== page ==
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January 21, 2015

Volunteers to count Philly homeless

Purpose of activity is to help measure city's progress

Economy Homeless
012115_Homeless-3.jpg Thom Carroll/for PhillyVoice

Homelessness is a persistent reality for many Philadelphians.

A group of volunteers will canvass Philadelphia on Wednesday night to count the city’s homeless population in order to gauge the city's progress in fighting homelessness.

The count, which is also required for some grant applications, occurs at night and will include about 300 volunteers coordinated by Project HOME, which is a group aimed at fighting homelessness. The census is one of several scheduled in the region and is formally called a point-in-time count. A similar count will take place across New Jersey on the evening of Jan. 27.

“Our hope is to use the findings from this count to increase housing and treatment resources for homeless men and women who are today living on our streets so that they might tomorrow live in homes with appropriate support,” said Sister Mary Scullion, executive director of Project HOME, in a statement.

The count is required by the Department of Housing and Urban Development for a particular grant application. Its main purpose, however, is to act as a measuring stick for progress, said Niki Edwards, a regional HUD spokeswoman based in Philadelphia.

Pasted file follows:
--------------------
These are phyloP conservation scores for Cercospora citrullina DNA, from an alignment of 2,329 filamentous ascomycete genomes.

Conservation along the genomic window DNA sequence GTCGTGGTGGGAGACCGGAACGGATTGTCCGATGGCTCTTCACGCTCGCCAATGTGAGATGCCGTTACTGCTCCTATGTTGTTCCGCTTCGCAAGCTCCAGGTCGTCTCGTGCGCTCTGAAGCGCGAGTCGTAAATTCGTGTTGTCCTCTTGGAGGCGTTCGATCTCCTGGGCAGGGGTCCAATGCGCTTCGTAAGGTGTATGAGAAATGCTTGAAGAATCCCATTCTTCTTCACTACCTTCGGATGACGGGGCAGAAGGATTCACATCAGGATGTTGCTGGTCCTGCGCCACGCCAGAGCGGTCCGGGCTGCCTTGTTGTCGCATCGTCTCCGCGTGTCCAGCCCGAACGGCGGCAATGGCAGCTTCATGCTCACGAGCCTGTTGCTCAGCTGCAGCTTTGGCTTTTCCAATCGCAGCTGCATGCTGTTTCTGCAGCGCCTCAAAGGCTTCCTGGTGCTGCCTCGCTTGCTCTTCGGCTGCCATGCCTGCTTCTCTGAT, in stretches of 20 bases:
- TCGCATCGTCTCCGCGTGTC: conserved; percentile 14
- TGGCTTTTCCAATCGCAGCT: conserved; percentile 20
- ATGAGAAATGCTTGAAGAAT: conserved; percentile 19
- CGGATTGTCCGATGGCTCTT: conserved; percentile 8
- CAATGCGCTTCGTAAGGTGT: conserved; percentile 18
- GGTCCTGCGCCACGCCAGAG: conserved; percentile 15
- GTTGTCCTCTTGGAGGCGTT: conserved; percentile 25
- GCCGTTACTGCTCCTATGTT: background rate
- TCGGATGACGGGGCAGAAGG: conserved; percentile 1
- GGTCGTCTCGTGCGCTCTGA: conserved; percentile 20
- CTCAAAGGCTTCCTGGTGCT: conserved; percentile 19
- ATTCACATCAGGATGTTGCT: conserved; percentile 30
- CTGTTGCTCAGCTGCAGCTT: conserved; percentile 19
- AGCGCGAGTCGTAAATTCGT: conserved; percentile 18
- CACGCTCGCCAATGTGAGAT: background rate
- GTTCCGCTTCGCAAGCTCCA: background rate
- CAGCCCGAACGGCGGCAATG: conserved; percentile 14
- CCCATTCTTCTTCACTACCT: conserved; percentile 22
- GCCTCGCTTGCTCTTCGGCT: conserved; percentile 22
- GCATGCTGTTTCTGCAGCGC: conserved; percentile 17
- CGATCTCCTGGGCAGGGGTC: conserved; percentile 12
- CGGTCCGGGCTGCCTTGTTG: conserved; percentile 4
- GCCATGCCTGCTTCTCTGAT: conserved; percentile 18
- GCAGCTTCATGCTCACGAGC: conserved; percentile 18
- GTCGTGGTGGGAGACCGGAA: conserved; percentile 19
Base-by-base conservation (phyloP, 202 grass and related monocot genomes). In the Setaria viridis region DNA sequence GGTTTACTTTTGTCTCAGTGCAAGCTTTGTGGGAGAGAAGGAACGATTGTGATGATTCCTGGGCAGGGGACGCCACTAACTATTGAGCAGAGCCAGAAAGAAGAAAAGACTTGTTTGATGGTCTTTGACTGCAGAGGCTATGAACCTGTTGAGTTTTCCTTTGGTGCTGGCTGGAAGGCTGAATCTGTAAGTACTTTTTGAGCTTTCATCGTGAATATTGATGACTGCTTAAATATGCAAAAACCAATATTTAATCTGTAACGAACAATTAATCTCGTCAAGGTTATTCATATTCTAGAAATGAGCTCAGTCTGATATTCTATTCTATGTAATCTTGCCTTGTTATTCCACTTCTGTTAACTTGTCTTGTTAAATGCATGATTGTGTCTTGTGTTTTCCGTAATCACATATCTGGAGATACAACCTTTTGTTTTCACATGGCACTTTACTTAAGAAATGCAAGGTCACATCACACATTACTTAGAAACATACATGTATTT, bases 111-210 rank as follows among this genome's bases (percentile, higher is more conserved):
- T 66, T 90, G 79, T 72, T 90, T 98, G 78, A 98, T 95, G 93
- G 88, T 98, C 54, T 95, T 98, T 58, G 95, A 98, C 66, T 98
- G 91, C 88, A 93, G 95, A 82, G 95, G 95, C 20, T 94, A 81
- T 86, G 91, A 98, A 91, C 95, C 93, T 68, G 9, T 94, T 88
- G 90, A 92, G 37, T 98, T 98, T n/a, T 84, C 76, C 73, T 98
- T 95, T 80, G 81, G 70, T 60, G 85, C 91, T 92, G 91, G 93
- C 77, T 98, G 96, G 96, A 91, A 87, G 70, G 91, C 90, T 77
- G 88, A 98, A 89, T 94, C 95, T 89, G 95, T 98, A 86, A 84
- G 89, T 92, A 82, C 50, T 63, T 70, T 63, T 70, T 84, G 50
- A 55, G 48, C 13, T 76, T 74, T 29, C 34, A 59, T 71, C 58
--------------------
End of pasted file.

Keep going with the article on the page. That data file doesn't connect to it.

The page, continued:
“While the point-in-time count informs where the city might target its resources, it does not determine the funding level,” Edwards said in a statement.

Philadelphia’s homeless population dropped by 15 percent in recent years from 6,740 in 2007 to just under 5,740 last year.

“Especially now, with unemployment and poverty high in Philadelphia, and shelters and food pantries struggling to meet increased demand, we use this tool to help advocate for resources that are strategic investments,” said Scullion.

Jennine Miller, director of advocacy and public policy at Project HOME, said in addition to the count, surveys will be conducted to better understand how well services are working. She said the counts are taken at night because “it is a little easier to sort out who is not moving at that time.”

“We do our best to get as many people as possible,” Miller said. “That is part of why we have so many teams that go throughout the city and go into as many nooks and crannies as we can.”

HUD specifies that the counts take place during the last 10 days in January and other groups will be doing similar work nearby. 

Monarch Housing Associates, a non-profit based in Cranford, is coordinating the New Jersey count.

"Typically communities use the numbers we collect from the count for planning," said Taiisa Kelly, a senior associate with Monarch Housing Associates.